The Outback Bowl Was a Dud…and I’m Glad

By Mike Jones on January 11, 2019 at 8:00 am
© Douglas DeFelice-USA TODAY Sports

Less than a week before the Outback Bowl kicked off, the Washington Post published a story about one of the most exploitative figures in the college football industry: the bowl executive. This piece was dedicated to one man in particular, Jim McVay, the Outback Bowl executive who makes over $1 million a year to pimp a non-New Year’s Six Bowl that usually pits 8-4 teams against each other. His salary dwarfs that of the Rose Bowl executive, who makes a measly $412,000, the Peach Bowl executive, who makes $710,500, and the Citrus Bowl executive, who makes a paltry $586,000. McVay is compensated at least $300,000 more than the executives of better bowl games and it isn’t entirely clear why.

Adding fuel to the metaphorical fire is that the Outback Bowl is one of the stingiest when it comes to charitable giving. Per the article:

Among the 10 wealthiest bowl games in terms of revenue, the Outback Bowl ranks eighth in charitable giving since 2000, according to financial records and interviews, with $500,000 donated, all in the last two years.

The Peach Bowl, meantime, has given more than $32 million to charities in that time frame. The Fiesta Bowl has given more than $12.5 million. And the Rose, Orange, Alamo and Citrus bowls have all spent millions in their communities, on college scholarships for lower-income students, affordable housing, and restoring city parks in poor neighborhoods, among other causes.

When asked about this disparity, Outback Bowl board member Steve Schember replied:

“We’re not the United Way. While we’re happy to give to local charities that’s not our purpose. Come down to Tampa New Year’s Eve . . . see the thousands of Miss St and Iowa fans at the parade who are staying at our hotels eating in our restaurants and drinking at our bars. If you come I’ll buy you a beer!”

And hey, Steve is right. The purpose of a college football bowl game is not for the advancement of the human race or betterment of lives. The purpose of the college football bowl game is to make money. Money for executives like McVay, who apparently thrives in his good ol’ boy position. Money for Tampa hotels and eateries, who depend on tourism to survive. Money for Kirk Ferentz, who receives $100,000 for getting his team to the Outback Bowl. Money for everyone…except for the kids who actually play the game.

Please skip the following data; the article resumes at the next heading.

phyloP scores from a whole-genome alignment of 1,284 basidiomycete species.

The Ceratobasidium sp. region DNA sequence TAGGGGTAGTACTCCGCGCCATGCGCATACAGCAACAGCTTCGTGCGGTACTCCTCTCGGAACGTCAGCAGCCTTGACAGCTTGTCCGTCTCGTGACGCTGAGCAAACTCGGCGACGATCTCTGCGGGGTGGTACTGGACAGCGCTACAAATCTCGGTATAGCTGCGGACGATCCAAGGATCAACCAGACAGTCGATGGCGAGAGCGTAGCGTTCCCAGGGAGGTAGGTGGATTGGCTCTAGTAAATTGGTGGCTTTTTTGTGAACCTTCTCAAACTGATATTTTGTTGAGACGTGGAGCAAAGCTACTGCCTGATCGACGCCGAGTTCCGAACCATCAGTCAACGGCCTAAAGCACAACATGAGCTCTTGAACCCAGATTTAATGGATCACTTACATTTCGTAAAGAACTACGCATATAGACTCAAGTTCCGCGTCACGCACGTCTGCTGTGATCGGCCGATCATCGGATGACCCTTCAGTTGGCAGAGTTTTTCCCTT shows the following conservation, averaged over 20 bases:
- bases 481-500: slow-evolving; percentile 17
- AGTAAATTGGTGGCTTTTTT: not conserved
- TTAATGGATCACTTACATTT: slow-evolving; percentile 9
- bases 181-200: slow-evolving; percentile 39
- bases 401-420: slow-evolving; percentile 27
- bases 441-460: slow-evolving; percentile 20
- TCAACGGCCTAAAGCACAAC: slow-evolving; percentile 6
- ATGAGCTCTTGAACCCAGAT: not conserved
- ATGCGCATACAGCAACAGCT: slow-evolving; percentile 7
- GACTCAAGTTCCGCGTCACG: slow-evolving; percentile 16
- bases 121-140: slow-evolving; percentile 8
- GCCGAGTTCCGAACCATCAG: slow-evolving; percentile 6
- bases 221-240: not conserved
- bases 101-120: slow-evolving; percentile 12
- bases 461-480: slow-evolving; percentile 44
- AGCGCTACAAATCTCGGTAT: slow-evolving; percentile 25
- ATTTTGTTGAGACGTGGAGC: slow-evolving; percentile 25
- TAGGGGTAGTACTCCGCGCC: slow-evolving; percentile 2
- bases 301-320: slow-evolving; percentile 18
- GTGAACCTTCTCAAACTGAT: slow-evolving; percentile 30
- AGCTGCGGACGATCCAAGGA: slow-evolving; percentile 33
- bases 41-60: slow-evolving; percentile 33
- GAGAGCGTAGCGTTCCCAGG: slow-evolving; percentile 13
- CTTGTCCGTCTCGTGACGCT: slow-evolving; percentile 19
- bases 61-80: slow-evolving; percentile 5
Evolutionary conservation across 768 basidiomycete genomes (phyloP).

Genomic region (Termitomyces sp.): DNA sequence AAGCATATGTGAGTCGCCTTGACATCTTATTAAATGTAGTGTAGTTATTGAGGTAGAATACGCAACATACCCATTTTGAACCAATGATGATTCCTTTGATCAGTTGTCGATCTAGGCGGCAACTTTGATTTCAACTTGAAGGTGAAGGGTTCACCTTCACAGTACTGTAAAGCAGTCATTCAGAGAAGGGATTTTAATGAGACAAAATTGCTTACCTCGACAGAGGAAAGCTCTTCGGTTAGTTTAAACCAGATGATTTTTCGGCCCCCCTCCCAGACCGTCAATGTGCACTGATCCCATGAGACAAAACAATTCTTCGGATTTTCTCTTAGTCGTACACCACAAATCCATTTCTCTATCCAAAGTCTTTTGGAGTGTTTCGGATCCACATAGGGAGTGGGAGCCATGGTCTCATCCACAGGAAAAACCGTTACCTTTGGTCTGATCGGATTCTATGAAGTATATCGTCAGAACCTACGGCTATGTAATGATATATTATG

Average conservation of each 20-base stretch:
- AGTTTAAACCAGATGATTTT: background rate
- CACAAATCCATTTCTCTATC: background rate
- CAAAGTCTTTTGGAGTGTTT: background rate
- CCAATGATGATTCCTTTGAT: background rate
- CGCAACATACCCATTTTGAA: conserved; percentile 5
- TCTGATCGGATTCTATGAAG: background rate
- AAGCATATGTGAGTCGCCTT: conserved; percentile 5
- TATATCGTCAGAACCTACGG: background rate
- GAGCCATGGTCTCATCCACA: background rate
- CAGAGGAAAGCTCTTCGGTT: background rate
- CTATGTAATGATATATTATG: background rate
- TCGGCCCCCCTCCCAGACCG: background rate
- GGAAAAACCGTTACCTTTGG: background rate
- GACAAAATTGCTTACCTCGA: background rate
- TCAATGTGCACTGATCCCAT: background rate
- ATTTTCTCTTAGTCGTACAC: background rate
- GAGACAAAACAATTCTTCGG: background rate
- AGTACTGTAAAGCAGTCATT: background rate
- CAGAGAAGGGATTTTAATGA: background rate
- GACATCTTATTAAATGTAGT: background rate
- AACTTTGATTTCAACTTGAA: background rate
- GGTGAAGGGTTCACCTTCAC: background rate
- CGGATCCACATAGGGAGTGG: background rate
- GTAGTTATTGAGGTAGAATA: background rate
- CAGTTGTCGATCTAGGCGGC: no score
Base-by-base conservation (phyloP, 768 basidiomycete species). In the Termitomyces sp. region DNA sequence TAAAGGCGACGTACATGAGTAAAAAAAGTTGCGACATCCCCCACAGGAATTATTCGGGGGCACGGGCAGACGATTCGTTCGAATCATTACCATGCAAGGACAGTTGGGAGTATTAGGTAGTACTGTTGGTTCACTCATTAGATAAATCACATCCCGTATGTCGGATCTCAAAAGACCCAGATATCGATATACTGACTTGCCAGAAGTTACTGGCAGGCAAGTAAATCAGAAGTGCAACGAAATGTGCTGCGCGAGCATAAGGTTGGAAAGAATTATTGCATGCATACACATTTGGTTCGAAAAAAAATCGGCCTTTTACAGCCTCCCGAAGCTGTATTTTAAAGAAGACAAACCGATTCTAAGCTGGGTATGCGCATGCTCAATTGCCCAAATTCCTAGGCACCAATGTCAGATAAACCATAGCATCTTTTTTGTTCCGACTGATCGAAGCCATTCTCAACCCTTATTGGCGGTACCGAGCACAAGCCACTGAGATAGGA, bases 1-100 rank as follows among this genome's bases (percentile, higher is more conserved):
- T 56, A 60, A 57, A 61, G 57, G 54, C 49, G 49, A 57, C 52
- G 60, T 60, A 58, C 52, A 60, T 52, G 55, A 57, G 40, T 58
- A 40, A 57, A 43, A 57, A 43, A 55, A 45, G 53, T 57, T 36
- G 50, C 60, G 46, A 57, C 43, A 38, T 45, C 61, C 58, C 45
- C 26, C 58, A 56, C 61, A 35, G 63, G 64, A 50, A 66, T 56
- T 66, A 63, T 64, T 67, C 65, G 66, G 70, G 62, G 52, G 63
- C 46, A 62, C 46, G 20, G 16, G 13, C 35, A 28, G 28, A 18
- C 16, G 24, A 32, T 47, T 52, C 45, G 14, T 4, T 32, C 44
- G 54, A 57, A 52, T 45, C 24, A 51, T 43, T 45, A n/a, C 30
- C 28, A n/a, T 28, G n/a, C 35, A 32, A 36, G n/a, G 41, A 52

Paying the players isn’t why we’re here, though. We’re here to talk about the Outback Bowl being a dud and why I’m kind of glad about that. How was it a dud? Well, first off, did you see the crowd? Probably not, as they didn’t show it a lot but here you go:

Paid attendance was 40,518, the lowest in Outback Bowl history. It was 5,000 lower than the previous year's matchup between Michigan and South Carolina and 11,000 less than the 2017 matchup featuring Iowa and Florida. Here’s Iowa’s bowl game attendance in the past 10 years by the numbers:

Season Bowl Opponent Attendance
2009 Orange Georgia Tech 66,131
2010 Insight Missouri 53,453
2011 Insight Oklahoma 54,247
2013 Outback LSU 51,296
2014 TaxSlayer Tennessee 56,310
2015 Rose Stanford 94,268
2016 Outback Florida 51,119
2017 Pinstripe Boston College 37,667
2018 Outback Mississippi State 40,518

Historically, the 2019 Outback Bowl is the third least-attended bowl game in Iowa history behind the Pinstripe Bowl and the 1984 Freedom Bowl, played on December 26th, 1984 in Anaheim, CA against Texas. As far as I can tell, that was one of the earliest bowl games played at a baseball stadium (Anaheim Stadium) since football teams stopped playing in baseball stadiums in, well, the 1960s?

Ratings-wise, things weren’t much better. The estimated 3.25 million viewers were below the Las Vegas, San Francisco, and Liberty Bowls. The Outback Bowl was the 10th most watched non-New Year’s Six Bowl and the least viewed New Year’s Day Bowl, by far. By comparison, 4 million people watched the Pinstripe Bowl last season and 6.1 million people watched the 2017 Outback Bowl. More people watched Fresno State play Arizona State than this year’s Outback Bowl. Obviously the start time (11 AM CT on a Tuesday, albeit a holiday) and the competition (two other bowl games involving more high-profile teams kicked off at noon) didn't help the ratings, but this still was not a match-up that looked enticed viewers.